The cable, which was coordinated with the U.S. Embassy in New Delhi, explains that on February 15, 2008 the Political Officer at the Chennai Consulate-General met with Mr. Maran “for the first time since he was sacked in May 2007 as the Union IT and Telecommunications Minister following a dispute with Tamil Nadu Chief Minister and DMK patriarch M. Karunanidhi.”

Mr. Dayanidhi Maran also spoke about the perils of providing freebies. “The problem when you come to power by promising people free TVs,” he is quoted as saying during the meeting, “is that people soon forget the TVs you gave them and then ask ‘what are you doing for me now?’”

Mr. Hopper reported the estranged DMK M.P., who is now back as Union Textiles Minister, as being “very downbeat” about the United Progressive Alliance‘s prospects in the 15th Lok Sabha election, observing that “the UPA is in tough shape, especially after Gujarat.” Surveying South India, Mr. Maran also “expected significant losses for the UPA partners.” He was “pessimistic” about the Congress’s prospects in Andhra Pradesh, “saying Chief Minister YSR Reddy’s popularity is on the decline and that he expects Congress to lose a substantial number of the 29 Lok Sabha seats it currently holds. But he was quick to add that in both Andhra Pradesh and Tamil Nadu the UPA’s predicted losses stem from failures of the DMK and Congress parties and not from effective opposition.”

The Chennai consulate cable reported Mr. Maran as going on to assert that “the opposition AIADMK in Tamil Nadu and the Telugu Desam Party (TDP) in Andhra Pradesh have floundered” and that “any UPA losses will have ‘nothing to do with Jayalalithaa (the AIADMK leader) or Naidu (the TDP leader).’” Further, he “acknowledged that the INC would likely pick up seats in Kerala at the expense of the Communist Party of India (Marxist) but said the gains would not be nearly enough to offset UPA losses in Andhra Pradesh and Tamil Nadu.”

Mr. Hopper, the experienced diplomat, noted that Mr. Maran’s falling out with the DMK leadership was in part due to financial reasons, and so “his swipe at DMK corruption, although largely accurate, reflects some sour grapes.” Moreover, the Consul General pointed out in the cable, when in favour with DMK president and Tamil Nadu Chief Minister M. Karunanidhi, “Maran joined in the TV and other give-away schemes that helped the DMK win the 2006 state elections.”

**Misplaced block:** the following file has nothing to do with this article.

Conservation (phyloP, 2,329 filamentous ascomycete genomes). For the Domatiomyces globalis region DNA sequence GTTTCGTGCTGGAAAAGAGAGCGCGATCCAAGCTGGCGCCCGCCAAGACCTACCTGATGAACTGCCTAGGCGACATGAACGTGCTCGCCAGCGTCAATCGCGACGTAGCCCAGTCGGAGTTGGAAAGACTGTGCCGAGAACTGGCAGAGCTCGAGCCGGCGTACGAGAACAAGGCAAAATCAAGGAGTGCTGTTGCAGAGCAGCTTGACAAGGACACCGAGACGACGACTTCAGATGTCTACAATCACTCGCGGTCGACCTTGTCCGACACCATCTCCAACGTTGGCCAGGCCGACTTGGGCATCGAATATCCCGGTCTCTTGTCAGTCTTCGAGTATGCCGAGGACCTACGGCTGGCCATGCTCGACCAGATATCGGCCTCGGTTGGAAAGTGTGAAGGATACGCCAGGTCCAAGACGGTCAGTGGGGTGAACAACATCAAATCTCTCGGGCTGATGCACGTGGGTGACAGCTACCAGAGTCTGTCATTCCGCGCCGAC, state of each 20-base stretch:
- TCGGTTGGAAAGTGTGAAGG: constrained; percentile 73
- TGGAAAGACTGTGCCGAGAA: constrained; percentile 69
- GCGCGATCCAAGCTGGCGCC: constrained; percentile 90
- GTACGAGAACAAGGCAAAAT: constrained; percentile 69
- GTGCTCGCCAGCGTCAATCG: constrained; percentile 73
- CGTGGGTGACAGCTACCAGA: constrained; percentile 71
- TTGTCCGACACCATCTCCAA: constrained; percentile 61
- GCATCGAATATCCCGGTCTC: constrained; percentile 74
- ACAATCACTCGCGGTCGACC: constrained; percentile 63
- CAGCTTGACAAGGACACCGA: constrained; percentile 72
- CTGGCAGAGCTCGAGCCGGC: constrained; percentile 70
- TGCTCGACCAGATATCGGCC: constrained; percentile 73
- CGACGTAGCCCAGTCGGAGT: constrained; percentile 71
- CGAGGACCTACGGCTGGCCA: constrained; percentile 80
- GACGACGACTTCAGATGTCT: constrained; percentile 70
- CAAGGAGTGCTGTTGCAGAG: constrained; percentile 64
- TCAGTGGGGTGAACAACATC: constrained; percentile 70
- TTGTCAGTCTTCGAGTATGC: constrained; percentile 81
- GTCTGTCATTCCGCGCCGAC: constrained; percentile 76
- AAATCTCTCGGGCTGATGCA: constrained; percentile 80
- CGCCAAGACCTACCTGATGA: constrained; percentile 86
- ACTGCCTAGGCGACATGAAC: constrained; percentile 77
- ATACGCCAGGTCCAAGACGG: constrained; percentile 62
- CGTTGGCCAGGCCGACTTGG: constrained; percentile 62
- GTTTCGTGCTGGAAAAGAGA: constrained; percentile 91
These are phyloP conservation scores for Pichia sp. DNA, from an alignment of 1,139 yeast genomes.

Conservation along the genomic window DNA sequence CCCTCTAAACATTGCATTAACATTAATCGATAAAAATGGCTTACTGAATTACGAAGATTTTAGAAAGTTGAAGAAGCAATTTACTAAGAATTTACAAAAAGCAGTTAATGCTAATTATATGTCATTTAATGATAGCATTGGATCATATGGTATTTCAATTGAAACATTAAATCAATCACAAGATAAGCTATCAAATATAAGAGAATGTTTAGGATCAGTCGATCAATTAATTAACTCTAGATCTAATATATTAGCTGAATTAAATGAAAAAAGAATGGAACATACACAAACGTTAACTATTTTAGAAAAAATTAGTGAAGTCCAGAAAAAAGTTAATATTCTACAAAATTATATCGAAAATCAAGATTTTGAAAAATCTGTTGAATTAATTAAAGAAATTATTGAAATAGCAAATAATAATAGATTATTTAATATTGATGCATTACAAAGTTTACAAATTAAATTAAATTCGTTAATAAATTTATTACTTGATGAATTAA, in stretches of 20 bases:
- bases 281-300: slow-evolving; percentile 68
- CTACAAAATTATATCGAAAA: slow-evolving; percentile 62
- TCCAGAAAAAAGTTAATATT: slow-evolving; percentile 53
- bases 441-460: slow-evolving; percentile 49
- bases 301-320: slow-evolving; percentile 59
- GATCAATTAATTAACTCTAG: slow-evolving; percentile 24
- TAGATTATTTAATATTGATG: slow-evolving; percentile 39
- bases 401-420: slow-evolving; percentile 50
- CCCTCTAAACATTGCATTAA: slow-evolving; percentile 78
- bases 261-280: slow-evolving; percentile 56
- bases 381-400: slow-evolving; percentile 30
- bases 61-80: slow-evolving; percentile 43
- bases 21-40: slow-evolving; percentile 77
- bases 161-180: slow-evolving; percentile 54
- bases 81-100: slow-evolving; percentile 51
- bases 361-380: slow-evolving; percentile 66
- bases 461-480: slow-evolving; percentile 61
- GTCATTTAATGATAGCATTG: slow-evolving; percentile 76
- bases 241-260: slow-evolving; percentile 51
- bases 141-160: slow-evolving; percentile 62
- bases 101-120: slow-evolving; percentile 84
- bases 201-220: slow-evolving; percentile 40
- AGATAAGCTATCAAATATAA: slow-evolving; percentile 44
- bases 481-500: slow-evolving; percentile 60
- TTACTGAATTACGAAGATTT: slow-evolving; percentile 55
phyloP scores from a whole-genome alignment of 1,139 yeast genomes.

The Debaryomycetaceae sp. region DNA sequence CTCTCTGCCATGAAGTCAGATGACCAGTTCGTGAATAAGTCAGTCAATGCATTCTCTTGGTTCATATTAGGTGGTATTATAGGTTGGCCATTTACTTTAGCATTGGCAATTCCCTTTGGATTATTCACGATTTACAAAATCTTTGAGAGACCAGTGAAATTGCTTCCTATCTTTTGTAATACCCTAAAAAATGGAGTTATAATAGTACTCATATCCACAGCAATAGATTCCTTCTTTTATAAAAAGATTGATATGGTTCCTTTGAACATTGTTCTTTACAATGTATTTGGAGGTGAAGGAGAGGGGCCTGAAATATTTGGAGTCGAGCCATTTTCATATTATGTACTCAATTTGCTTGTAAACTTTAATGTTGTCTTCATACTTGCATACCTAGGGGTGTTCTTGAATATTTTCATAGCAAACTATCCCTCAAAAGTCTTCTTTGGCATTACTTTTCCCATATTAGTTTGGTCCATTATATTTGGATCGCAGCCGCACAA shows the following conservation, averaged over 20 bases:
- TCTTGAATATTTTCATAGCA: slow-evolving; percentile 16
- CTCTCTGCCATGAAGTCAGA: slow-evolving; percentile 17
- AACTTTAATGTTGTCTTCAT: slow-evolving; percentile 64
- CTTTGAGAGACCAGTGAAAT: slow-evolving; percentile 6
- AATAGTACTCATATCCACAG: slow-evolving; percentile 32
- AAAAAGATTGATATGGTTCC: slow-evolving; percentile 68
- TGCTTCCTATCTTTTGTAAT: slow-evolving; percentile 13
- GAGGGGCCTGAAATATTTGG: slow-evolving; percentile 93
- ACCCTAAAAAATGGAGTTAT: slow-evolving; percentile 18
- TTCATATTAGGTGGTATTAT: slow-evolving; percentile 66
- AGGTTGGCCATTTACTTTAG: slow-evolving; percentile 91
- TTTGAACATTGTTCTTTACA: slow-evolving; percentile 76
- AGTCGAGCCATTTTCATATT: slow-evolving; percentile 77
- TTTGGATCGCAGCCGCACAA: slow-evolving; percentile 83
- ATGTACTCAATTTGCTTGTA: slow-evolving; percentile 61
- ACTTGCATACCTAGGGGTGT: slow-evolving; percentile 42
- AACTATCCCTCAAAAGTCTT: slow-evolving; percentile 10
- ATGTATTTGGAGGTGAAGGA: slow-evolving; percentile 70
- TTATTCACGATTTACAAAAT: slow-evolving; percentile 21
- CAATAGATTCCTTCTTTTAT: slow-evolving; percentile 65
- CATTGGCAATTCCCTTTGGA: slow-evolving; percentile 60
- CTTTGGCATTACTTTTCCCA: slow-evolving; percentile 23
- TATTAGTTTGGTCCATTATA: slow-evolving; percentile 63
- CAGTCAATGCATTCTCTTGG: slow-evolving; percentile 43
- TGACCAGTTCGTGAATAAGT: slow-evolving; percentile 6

Interestingly, while the DMK M.P. was scathing about the DMK, he was all praise for Congress leader Rahul Gandhi, arguing that the Congress party needed to name him as its prime ministerial candidate for the 2009 Lok Sabha election. Although he recognised that it would be a long shot, Mr. Maran contended that “Rahul is the only chance they’ve got.”

Rahul, Mr. Maran added, would benefit from the legacy of his father Rajiv Gandhi’s popularity in South India. The dynastic element of Rahul’s elevation would play well down south, he remarked. “If you haven’t noticed, we don’t have much of a problem with dynastic politics down here. In fact, we seem to like it.”

The cable also reported Mr. Maran as saying that projecting Rahul as the Congress’s candidate could help motivate young voters, but he was being held back by his handlers, who were managing him too closely and keeping him cloistered. “Rahul’s big problem, Maran said, is that ‘he doesn’t get to see real people.’”

Consul-General Hopper, too sharp not to detect a subjective element in the insights provided by Mr. Maran on Mr. Rahul Gandhi, supplied this comment towards the end of the cable: “His views on the likelihood of Rahul Gandhi taking the reins in Congress are perhaps colored by his view of himself as part of a new breed of young Indian politicians, playing a similar role in Tamil Nadu’s DMK as Rahul does for the Congress party. To the extent he sees Rahul going places, he is seeing a brighter future for himself too.”

By December 1, 2008, Mr. Maran was back in the DMK fold and in his grand-uncle M. Karunanidhi’s favour. When it came to the 2009 Lok Sabha election, his prediction was off on Tamil Nadu where money power played a huge role – and the DMK bagged 18 seats against the AIADMK’s 9, and the DMK front bagged 27 against the rival front’s 12. Mr. Maran’s “pessimism” was way off on Andhra Pradesh where the Congress, led by a hugely popular YSR, took 33 of the 42 Lok Sabha seats. He completely misread the role of the AIADMK leader, Ms Jayalalithaa, in creating the groundswell that was in its early phases in mid-2009. But his prediction that the DMK was heading for a downfall on account of the corruption issue came true with a vengeance in the Tamil Nadu Assembly election of mid-2011.

http://www.thehindu.com/news/national/article2040630.ece